Attacus atlas

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Atlas moth
Attacus atlas qtl1.jpg
Atlas moth (adult female)
Scientific classification
Kingdom: Animalia
Phylum: Arthropoda
Class: Insecta
Order: Lepidoptera
Family: Saturniidae
Genus: Attacus
Species: A. atlas
Binomial name
Attacus atlas
(Linnaeus, 1758)
Attacus atlas distribution.png
Atticus atlas habitat range

Attacus atlas (Atlas moth) is a large saturniid moth endemic to the forests of Asia.


Atlas moth compared to human hand

Atlas moths are one of the largest lepidopterans in the world with an average wingspan of 25 cm (9.8 in) and an average wing surface area of 400 cm2 (62 in2). [1] A record specimen from Java had a wingspan measuring 26.2 cm (10.3 in). [2][3] It is only surpassed in wingspan by the white witch (Thysania agrippina) and in wing surface area by the Hercules moth (Coscinocera hercules). Females are noticeably larger and heavier than males, while males have broader antennae.


Habitat on Mount Kinabalu

Their habitat is primarily dry rainforests, secondary forests, and shrublands across South, East, and Southeast Asia, including the Malay Archipelago.[4]


Forewing extension close-up

Atlas moths are named after either the Titan of Greek mythology (due to their size) or their map-like wing patterns. In Hong Kong, the Cantonese name translates as "snake's head moth," referring to the prominent extension of the forewing which bears resemblance to the head of a snake.[5]

Relationship with humans[edit]

Japanese stamp featuring Atlas moth

In India, Atlas moths are cultivated for their silk in a non-commercial capacity. Unlike silk produced by the related domestic silkmoth (Bombyx mori), Atlas moth silk is secreted as broken strands. This brown, wool-like silk, known as "fagara," is thought to have greater durability.[6] Atlas moth cocoons are sometimes used as small pocket change purses in Taiwan.[7]

The Japanese subspecies A. a. ryukyuensis, native to Yonaguni in the Yaeyama Islands, may have served as inspiration for the movie monster Mothra.

Similar taxa[edit]

The term "Atlas moth" is sometimes used mistakenly as a name for any species in the genus Attacus, of which there are over 20 named species and subspecies. A few New World species can be mistaken for Atlas moths, specifically members of the genus Rothschildia. Very similar in appearance to the Asian Atlas moth, Rothschildia aurota is one of the largest members of its genus and a neotropical relative.

Life cycle[edit]

Holometabolism (complete metamorphosis)
Atlas Moth EGGS.jpg Attacus atlas cat.jpg Attacus atlas-botanical-garden-of-bern 10.jpg EMEMRGING MOTH.jpg Attacus atlas London Zoo 01118-2.jpg
Eggs Larva Pupa within cocoon Emerging from pupa Imago


Mating pair on guava leaf (male on right)

Females are sexually passive, releasing powerful pheromones to attract a mate. Males can detect and home in on these pheromones from several kilometers away with the help of chemoreceptors located on their feathery antennae.[8] Atlas moths are weak, unsteady fliers, and the female does not stray far from the location of her discarded cocoon. She seeks out a perch where the air currents will best carry her pheromones.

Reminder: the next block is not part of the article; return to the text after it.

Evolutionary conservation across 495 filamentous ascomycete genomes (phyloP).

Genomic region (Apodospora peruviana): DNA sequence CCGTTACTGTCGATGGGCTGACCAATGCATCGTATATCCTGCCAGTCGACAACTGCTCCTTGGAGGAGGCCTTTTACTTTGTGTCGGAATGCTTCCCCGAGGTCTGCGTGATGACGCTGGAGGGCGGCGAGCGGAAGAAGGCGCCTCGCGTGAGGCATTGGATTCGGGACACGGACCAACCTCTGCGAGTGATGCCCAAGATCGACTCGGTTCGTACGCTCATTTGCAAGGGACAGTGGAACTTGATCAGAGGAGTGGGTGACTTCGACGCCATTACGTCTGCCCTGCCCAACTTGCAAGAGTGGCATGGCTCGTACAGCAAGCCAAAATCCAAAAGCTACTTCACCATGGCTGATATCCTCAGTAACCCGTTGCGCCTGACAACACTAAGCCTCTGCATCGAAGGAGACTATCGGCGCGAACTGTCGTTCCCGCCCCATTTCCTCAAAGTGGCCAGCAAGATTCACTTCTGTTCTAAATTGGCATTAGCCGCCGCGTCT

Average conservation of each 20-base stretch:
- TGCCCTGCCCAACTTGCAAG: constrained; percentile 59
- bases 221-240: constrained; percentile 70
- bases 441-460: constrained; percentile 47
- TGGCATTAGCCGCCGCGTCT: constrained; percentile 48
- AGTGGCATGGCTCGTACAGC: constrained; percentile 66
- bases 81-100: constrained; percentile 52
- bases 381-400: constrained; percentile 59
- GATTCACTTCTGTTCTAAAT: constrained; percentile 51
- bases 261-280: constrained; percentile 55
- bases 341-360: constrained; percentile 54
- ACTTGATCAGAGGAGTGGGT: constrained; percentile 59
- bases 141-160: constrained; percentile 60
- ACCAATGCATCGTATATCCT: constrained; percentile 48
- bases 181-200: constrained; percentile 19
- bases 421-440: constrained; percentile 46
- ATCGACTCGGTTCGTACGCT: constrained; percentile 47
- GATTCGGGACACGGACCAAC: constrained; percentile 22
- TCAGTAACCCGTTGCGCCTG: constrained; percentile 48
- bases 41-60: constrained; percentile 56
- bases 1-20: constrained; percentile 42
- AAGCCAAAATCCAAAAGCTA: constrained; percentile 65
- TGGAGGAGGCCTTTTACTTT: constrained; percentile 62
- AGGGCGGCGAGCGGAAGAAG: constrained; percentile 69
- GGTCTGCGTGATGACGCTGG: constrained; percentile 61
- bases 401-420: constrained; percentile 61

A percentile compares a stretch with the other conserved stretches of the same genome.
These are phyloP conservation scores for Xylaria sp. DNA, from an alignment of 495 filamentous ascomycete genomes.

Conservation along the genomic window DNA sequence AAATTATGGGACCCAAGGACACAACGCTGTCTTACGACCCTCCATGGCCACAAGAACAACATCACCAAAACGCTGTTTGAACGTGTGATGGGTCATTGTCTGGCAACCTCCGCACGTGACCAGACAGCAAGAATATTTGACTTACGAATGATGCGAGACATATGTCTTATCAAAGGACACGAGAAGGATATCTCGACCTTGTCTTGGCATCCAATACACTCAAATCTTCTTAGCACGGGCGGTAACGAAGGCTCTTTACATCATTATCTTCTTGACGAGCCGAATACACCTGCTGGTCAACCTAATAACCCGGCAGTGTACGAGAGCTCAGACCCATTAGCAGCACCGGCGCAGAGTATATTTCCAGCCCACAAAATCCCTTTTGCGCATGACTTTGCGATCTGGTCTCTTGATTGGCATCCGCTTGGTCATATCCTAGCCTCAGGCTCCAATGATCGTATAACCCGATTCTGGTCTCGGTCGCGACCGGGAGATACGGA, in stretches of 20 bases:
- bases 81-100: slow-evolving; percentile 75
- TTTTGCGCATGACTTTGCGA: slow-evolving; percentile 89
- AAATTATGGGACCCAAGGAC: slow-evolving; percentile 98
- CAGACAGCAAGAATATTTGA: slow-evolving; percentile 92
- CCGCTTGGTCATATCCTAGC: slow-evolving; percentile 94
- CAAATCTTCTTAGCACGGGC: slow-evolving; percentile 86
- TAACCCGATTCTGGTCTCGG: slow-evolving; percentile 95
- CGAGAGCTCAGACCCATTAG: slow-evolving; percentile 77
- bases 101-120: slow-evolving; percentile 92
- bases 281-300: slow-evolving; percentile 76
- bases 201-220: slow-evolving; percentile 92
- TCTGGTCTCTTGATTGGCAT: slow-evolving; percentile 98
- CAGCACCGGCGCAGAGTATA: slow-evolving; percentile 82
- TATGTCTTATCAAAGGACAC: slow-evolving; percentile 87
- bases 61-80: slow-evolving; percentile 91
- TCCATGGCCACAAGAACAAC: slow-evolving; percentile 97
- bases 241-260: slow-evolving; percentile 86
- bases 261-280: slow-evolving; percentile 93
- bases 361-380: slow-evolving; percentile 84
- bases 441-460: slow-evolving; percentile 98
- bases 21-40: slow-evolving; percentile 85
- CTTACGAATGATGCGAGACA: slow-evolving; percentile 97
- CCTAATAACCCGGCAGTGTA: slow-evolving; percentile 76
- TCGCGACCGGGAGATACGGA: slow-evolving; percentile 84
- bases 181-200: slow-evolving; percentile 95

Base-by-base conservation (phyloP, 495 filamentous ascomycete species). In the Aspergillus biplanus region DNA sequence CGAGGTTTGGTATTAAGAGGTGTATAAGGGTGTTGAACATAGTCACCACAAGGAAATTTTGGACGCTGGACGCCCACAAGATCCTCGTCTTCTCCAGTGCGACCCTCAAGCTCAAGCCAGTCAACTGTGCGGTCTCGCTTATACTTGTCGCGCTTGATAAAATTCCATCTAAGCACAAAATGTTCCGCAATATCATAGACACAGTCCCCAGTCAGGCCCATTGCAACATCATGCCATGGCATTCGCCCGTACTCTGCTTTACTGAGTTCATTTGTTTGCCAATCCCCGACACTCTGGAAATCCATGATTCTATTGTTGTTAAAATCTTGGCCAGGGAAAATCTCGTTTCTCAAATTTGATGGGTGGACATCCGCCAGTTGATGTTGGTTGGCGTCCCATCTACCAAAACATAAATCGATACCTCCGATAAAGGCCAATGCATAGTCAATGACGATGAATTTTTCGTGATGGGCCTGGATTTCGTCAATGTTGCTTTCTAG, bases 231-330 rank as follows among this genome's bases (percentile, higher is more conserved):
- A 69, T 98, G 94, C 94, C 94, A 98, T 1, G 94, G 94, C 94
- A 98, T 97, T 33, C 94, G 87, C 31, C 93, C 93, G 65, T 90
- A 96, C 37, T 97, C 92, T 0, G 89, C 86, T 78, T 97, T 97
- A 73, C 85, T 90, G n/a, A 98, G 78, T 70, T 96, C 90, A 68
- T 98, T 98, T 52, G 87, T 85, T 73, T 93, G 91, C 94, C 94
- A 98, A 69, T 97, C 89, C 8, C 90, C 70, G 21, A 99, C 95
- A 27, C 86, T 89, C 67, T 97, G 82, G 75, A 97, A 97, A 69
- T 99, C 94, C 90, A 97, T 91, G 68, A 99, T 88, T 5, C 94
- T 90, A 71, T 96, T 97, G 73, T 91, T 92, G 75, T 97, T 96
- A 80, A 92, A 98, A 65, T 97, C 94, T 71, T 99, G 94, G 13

Atlast moth larva

Once fertilized, the female lays a number of spherical eggs, 2.5 mm (0.098 in) in diameter, on the undersides of leaves. Dusty-green caterpillars hatch after approximately two weeks and feed voraciously on the foliage of citrus, cinnamon, guava, and evergreen trees.[9] The caterpillars can grow to 11.5 cm (4.5 in) in length and 2.5 cm (0.98 in) in thickness. They are adorned with white, waxy, fleshy spines along their backs, which become more prominent at later instars.


After reaching a length of about 11.5 cm (4.5 in), the caterpillars pupate within a papery cocoon interwoven with desiccated leaves. The adult moths emerge from the cocoon after approximately four weeks.


Atlast moth (adult male)

Adult moths lack fully formed mouthparts and cannot eat. They subsist entirely on fat reserves accumulated during the larval stage. As a result, the adults live for only a few days during which their sole objective is seeking out a mate. To conserve energy, the moths rest during the day and fly at night.


  1. ^ Watson, A. & Whalley, P.E.S. (1983). The Dictionary of Butterflies and Moths in colour. Peerage Books, London, England. ISBN 0-907408-62-1
  2. ^ Robert G. Foottit & Peter H. Adler. 2009. Insect Biodiversity: Science and Society. Blackwell Publishing Ltd. ISBN 978-1-405-15142-9
  3. ^ Rainier Flindt. 2006. Amazing Numbers in Biology. Springer-Verlag, Berlin. ISBN 3-540-30146-1
  4. ^ Holloway, J.D. (1987). The Moths of Borneo, part 3: Lasiocampidae, Eupteroptidae, Bombycidae, Brahmaeidae, Saturniidae, Sphingidae. Southdene Sdn. Bhd., Kuala Lumpur
  5. ^ Yiu, V. (2006). Insecta Hongkongica. Hong Kong Discovery. Kowloon, Hong Kong. 655pp. ISBN 988-97173-9-5
  6. ^ Jolly, M.S., Sen, S.K., Sonwalkar, T.N. & Prasad, G.S. (1979). Non-mulberry silks. Food & Agriculture Organisation. United Nations, Serv. Bull. 29. Rome. xvii + 178pp
  8. ^ Shepherd, G.M. (1994). "Chemical Senses". In Neurobiology 3rd Edition. Oxford University Press
  9. ^ Robinson, G.S., Ackery, P.R., Kitching, I.J., Beccaloni, G.W. & Hernández, L.M. (2001). Hostplants of the moth and butterfly caterpillars of the Oriental Region. Southdene Sdn. Bhd., Kuala Lumpur & The Natural History Museum, London. 744 pp. ISBN 983-40053-3-4

External links[edit]